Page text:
Archive | Learning Outcomes Assessment

Lifelong Learning

The January 14-20, 2017 issue of The Economist includes a special report on the topic of lifelong learning.  The writers note that lifelong learning today mainly benefits high achievers and likely leads to increased inequality.  The classic model of education that provides many years of learning during youth, supplemented by training at work, is breaking down.  In fact, on-the-job training in the U.S. is shrinking, and more and more people doubt that a four-year degree is worth the cost.  During the 19th and 20th centuries, countries worldwide saw major improvements in education. The Economist argues that we should seek similar breakthroughs today.

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Managing the Learner Relationship to Improve Outcomes

Managing the Learner Relationship to Improve Outcomes

By Niki Wolf, Associate Vice President, Career Services, American Public University System

Innovative technology is rapidly disrupting higher education. When the grades my daughter is earning in elementary school are entered into the county’s grading portal, it can predict how successful she is likely to be in school when she enters ninth grade.  Additionally, when she reaches high school and is ready to take more ownership of her classes, she will be provided a recommended course list complementing her academic strengths and interests. 

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Accountability in Assessment: Projections for Higher Education

Accountability in Assessment: Projections for Higher Education

By Julie Atwood Director of Assessment, American Public University System

The use of assessment in higher education dates back to the earliest learning experiences, but assessment today often refers to a means of evaluating student learning throughout a program or university. Since the 1980s, as a field it has developed to facilitate the self-evaluation of a program, achievement of the school’s mission, or to determine success for a particular area, such as writing.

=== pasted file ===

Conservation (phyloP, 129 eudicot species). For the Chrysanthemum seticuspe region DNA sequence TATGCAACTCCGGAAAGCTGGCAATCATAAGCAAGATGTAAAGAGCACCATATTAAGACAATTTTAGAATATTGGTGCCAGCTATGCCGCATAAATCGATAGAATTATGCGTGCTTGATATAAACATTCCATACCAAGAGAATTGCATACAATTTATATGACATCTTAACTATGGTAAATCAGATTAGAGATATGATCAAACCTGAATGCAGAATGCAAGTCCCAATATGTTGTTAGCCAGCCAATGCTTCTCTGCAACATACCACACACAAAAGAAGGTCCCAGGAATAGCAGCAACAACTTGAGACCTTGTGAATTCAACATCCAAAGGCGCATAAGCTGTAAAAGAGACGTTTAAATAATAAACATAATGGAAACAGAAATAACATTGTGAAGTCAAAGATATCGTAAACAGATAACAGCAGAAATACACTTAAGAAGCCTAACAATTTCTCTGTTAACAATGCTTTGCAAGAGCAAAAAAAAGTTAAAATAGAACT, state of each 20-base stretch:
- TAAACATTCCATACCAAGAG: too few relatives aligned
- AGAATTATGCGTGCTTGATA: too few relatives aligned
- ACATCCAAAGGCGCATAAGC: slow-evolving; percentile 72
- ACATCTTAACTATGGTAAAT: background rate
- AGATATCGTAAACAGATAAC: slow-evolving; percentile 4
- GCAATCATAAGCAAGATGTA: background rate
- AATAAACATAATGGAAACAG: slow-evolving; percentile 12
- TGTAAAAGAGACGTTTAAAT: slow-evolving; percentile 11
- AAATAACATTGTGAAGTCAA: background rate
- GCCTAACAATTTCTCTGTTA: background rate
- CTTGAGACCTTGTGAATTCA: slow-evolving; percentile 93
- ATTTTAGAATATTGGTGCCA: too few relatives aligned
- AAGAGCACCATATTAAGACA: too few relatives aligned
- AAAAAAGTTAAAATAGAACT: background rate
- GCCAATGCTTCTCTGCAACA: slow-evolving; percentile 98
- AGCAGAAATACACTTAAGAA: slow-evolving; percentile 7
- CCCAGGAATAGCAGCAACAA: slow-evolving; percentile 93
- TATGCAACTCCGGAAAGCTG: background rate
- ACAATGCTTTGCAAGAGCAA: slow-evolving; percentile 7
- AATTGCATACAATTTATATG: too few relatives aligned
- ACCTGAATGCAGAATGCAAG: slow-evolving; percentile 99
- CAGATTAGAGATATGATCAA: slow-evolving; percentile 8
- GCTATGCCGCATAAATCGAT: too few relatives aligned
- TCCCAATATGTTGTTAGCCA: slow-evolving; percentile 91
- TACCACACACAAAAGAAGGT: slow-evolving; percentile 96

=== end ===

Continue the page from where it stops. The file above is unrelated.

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The Adaptive Paradigm: To Adapt, or not to Adapt?

Dr. Phil Ice, VP of Research and Development at American Public University System

Adaptive learning is a current hot-button topic permeating higher education. In their quest to improve learning outcomes while increasing scalability, countless institutional administrators, program directors, and faculty are trying to determine which of the vast array of adaptive learning offerings may be the online learning equivalent of the Holy Grail.

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Tracking Key Education Trends on a Late Summer Day

By Jeffrey McCafferty, Associate Vice President, Strategic Planning at the American Public University System

Late summer and early autumn is one of my favorite times to visit New York City. The weather is warm, people are bustling, and there is a sense of starting anew as summer vacations have concluded and all are back to work.

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Engaging Online Faculty

Engaging Online Faculty & Administrators in the Assessment Process

Online educators providing a comprehensive overview of quality assurance, a snapshot of current practices and proven recommendations for raising standards of quality in online education.

By Dr. Jennifer Stephens Helm, Vice President and Dean of Institutional Research and Assessment, American Public University System

 

Foreword by Wally Boston:

The Quality Matters organization developed a very famous rubric for evaluating the quality of online courses, and online educators throughout higher education utilize this rubric.

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APUS Is First Three-Time Sloan Award Recipient

American Public University System has received a Sloan Consortium (Sloan-C) Effective Practice Award for its “Online Learning Contact Hour Calculator,” an adaptive model for calculating contact hours. This makes us the first three-time winner of the award. The university was recognized today at the annual Sloan-C

International Conference on Online Learning.

More information: APUS Named First Three-Time Recipient of Sloan Consortium Effective Practice Award

From left to right; Provost Dr.

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Online Disruption, MOOC Mania, and Change in Higher Education – How Crazy (or Bad) Will it Get?

(keynote delivered at the Distance Learning Administration Conference on June 5, 2013)

I began writing this speech nearly three months ago.  A week and a half ago, I wrapped it up and thought I had better run through it one last time in case any new educational technology had been released that I needed to discuss today. 

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